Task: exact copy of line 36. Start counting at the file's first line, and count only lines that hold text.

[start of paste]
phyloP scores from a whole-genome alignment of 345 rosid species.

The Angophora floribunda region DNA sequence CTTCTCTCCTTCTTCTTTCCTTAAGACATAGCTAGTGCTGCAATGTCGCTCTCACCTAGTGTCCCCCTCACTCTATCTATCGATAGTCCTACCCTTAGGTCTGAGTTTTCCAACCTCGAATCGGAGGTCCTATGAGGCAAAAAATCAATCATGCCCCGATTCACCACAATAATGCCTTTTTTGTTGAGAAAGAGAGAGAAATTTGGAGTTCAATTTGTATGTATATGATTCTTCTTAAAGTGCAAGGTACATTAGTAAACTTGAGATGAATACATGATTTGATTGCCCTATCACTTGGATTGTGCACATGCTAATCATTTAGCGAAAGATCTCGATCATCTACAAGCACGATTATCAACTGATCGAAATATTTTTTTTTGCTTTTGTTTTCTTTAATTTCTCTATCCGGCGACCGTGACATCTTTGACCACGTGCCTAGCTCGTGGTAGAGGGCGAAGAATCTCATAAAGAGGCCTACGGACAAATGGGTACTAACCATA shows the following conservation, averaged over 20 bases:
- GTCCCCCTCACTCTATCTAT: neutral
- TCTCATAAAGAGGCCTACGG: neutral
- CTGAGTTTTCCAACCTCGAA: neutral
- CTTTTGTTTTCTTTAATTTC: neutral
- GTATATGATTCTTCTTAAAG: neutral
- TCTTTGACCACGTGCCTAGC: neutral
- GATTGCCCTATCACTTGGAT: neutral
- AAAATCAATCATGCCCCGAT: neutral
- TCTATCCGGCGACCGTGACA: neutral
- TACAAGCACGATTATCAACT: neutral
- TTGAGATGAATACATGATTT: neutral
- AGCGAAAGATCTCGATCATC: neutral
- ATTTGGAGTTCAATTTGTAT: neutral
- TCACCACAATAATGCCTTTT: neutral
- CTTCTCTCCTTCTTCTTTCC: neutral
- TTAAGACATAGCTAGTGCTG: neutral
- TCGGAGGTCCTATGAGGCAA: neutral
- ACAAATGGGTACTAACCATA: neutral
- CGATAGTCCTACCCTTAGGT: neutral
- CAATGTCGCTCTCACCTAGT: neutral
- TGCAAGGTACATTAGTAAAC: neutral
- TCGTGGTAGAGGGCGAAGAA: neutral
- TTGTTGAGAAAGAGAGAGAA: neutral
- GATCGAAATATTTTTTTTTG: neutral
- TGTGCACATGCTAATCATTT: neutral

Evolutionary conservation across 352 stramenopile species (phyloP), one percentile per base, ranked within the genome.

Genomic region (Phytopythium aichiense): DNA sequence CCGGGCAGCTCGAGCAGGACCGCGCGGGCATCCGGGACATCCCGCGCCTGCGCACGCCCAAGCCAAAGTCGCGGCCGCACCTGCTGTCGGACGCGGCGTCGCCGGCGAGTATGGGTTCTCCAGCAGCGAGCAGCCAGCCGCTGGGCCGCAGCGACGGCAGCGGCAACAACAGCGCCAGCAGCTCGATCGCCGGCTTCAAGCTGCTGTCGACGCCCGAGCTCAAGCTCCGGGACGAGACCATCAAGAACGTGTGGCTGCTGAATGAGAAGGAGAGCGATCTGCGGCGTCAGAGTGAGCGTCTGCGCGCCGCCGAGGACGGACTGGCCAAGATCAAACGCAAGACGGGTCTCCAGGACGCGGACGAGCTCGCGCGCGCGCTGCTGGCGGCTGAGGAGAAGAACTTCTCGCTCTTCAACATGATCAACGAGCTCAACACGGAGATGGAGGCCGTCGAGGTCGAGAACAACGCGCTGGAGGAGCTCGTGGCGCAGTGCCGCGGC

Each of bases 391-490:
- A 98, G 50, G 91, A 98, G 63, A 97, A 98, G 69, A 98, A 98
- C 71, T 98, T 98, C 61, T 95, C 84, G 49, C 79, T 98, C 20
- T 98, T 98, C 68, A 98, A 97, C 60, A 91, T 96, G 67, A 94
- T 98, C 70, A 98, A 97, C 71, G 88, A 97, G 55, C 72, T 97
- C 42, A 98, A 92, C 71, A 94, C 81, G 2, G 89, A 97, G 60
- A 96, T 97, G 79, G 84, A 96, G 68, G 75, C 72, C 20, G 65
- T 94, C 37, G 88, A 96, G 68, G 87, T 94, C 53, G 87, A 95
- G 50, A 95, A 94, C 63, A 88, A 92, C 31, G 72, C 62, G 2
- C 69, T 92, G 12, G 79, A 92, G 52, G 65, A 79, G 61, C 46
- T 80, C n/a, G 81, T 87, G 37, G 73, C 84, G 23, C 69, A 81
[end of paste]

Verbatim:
- A 96, T 97, G 79, G 84, A 96, G 68, G 75, C 72, C 20, G 65